Bensley talks the sonic shift that his ‘Cascade’ EP embodies [Interview]
In 2011, dubstep was in the throes of its golden era, and a 16-year-old Peter Bennett—now better known by his Bensley stage name—attended his first music festival. While initially there to hear some dubstep, he found himself drawn more to the drum ‘n’ bass acts, standing in the crowd as greats such as Noisia and Pendulum took the stage.
The festival marked a turning point for Bennett, who initially tried his hand at producing dubstep but afterward, began to develop his drum ‘n’ bass talents. The Bensley moniker was born, and shortly thereafter, the Canadian producer spent five years exclusively signed to RAM Records, through which he would release two albums.
Reverting back to free agent status in early 2020, Bensley began to expand his sonic horizons. Zeds Dead had long been supporters of Bensley, playing his tracks on their Deadbeats Radio show. With his Cascade EP, disseminated via Deadbeats, Bensley steps away from drum ‘n’ bass to lean into a new kind of sound. In an interview on Cascade with Dancing Astronaut, Bensley said,
“I’m trying to become a bit more of a multi-genre artist I guess. Like, drum ‘n’ bass is still my true love, but I don’t want to be known as someone who solely releases drum ‘n’ bass, and Zeds Dead are some of the most successful multi-genre artists there are in the electronic scene, so I really appreciate having their support on this.”
Cascade features lo-fi sounds, pulling from dubstep breakbeat downtempo, house, and trance. The EP, which includes one purely drum ‘n’ bass cut, “In My Head,” first came to fruition shortly after he left RAM, Bensley said. He sat down to create the tracks in a nearly trance-like state:
“I was just super inspired to make something weird and cool. Some tracks just write themselves and I feel like these ones were a perfect example of that.”
The Cascade EP was led by its title track, which featured deeper melodies that spearheaded Bensley’s new artistic direction. Falling away from his drum ‘n’ bass roots, the track encompasses his experimentation while maintaining elements of the style he’s worked to curate over the years.
“Me and Deadbeats both agreed that that was the one that stood out as being different in all the good ways. Like it still has the qualities of something that sounds really big and grand, especially in the second half. The other tunes on the EP are a bit more understated and chill. But this one, I believe the second drop is really the most powerful part of the EP,” Bensley said of “Cascade.”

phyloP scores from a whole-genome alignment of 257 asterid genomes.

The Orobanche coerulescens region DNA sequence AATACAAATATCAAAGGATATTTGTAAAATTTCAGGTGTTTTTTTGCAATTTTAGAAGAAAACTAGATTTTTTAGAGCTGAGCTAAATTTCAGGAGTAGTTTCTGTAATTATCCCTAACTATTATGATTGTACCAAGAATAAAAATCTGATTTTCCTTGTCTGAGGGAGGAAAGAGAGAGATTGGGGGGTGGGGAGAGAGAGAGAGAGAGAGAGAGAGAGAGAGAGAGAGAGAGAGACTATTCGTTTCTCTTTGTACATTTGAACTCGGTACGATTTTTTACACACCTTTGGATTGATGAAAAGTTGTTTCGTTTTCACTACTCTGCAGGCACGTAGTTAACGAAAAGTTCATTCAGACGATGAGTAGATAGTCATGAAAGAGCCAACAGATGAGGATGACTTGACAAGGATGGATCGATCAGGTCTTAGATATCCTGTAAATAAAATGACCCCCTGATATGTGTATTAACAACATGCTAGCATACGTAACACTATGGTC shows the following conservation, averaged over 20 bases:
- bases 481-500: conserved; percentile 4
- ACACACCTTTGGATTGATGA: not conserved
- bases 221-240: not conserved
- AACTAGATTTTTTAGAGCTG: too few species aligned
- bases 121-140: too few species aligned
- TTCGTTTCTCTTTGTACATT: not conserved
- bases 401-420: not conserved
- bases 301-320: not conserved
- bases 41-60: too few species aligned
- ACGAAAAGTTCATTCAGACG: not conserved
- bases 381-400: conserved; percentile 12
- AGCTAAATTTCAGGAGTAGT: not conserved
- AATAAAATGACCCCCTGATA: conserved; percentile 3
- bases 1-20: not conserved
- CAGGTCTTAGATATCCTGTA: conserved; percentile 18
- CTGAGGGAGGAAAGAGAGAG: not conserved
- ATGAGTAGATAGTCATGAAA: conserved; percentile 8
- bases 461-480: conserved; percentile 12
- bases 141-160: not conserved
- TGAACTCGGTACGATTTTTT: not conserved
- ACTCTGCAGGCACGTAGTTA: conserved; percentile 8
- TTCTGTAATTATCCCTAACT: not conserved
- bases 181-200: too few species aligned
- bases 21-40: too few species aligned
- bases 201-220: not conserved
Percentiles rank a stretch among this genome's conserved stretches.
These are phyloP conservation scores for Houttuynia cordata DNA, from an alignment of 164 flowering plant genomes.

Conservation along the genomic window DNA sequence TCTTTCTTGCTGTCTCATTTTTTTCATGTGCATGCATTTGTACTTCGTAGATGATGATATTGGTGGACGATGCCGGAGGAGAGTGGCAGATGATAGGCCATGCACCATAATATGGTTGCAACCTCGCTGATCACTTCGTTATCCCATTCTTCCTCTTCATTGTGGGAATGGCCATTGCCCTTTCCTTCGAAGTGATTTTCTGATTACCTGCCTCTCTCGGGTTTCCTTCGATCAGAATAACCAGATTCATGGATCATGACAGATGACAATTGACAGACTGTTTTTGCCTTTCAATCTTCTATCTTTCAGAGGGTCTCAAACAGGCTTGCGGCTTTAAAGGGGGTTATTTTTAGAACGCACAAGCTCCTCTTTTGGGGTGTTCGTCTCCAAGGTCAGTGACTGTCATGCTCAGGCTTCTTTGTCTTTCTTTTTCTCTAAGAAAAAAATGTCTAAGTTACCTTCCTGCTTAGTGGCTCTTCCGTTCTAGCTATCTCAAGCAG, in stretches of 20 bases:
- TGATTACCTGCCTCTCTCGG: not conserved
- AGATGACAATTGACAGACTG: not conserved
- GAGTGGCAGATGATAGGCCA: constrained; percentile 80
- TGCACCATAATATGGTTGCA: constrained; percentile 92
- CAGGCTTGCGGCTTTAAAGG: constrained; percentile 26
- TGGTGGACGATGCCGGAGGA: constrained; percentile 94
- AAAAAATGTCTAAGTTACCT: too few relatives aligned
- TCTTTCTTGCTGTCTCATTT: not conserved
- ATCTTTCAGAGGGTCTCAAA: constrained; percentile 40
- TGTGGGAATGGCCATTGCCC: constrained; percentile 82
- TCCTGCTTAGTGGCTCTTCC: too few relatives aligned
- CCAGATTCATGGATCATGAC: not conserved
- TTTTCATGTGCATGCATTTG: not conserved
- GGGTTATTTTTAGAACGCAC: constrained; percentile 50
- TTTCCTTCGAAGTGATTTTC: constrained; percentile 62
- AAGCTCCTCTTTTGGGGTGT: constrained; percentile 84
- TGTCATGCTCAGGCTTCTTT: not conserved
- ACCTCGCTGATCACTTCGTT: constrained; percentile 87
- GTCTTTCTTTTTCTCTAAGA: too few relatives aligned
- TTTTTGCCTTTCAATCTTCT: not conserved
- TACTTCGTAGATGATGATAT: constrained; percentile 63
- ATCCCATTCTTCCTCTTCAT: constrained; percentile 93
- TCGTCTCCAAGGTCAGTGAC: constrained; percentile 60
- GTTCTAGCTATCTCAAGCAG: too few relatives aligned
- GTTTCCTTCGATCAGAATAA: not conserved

The following three inclusions embody Bensley’s aim to become more genre-fluid. Bensley admits that this concluding triplet, which melds together various genres, can be hard to define, but elements of breakbeat downtempo, house, and trance can be heard throughout them.
“I’m not trying to ignore my roots on this EP or anything, so it was definitely important to get the drum ‘n’ bass tune early on as well,” Bensley said. “But the third and the last one, ‘Dream On,’ is like really lo-fi and sonically it’s super different from the rest of the tracks on the EP. So I thought having that as more of an outro would be the best place to have it rather than like breaking up the flow of the EP.”
Along with the release of the EP, Bensley and other members of the Deadbeats crew headed off to Niagra Falls to shoot a music video for “Cascade.” Inspired by a visit several years back where the carousels and shops were empty and nearly abandoned, the music video works to highlight the eerie contrast of bustling crowds and visiting families with shuttered storefronts and lonely carousels.
“The desolate nature of it obviously came back in a big way when the pandemic came by, and the businesses couldn’t even be open, so we decided to make a music video sort of showing the contrast,” Bensley said.
Bensley hopes to continue sharing drum ‘n’ bass with North America as he expands his sound in the electronic space, growing his sound while testing the waters of different labels.
Featured image: Paul Ignatio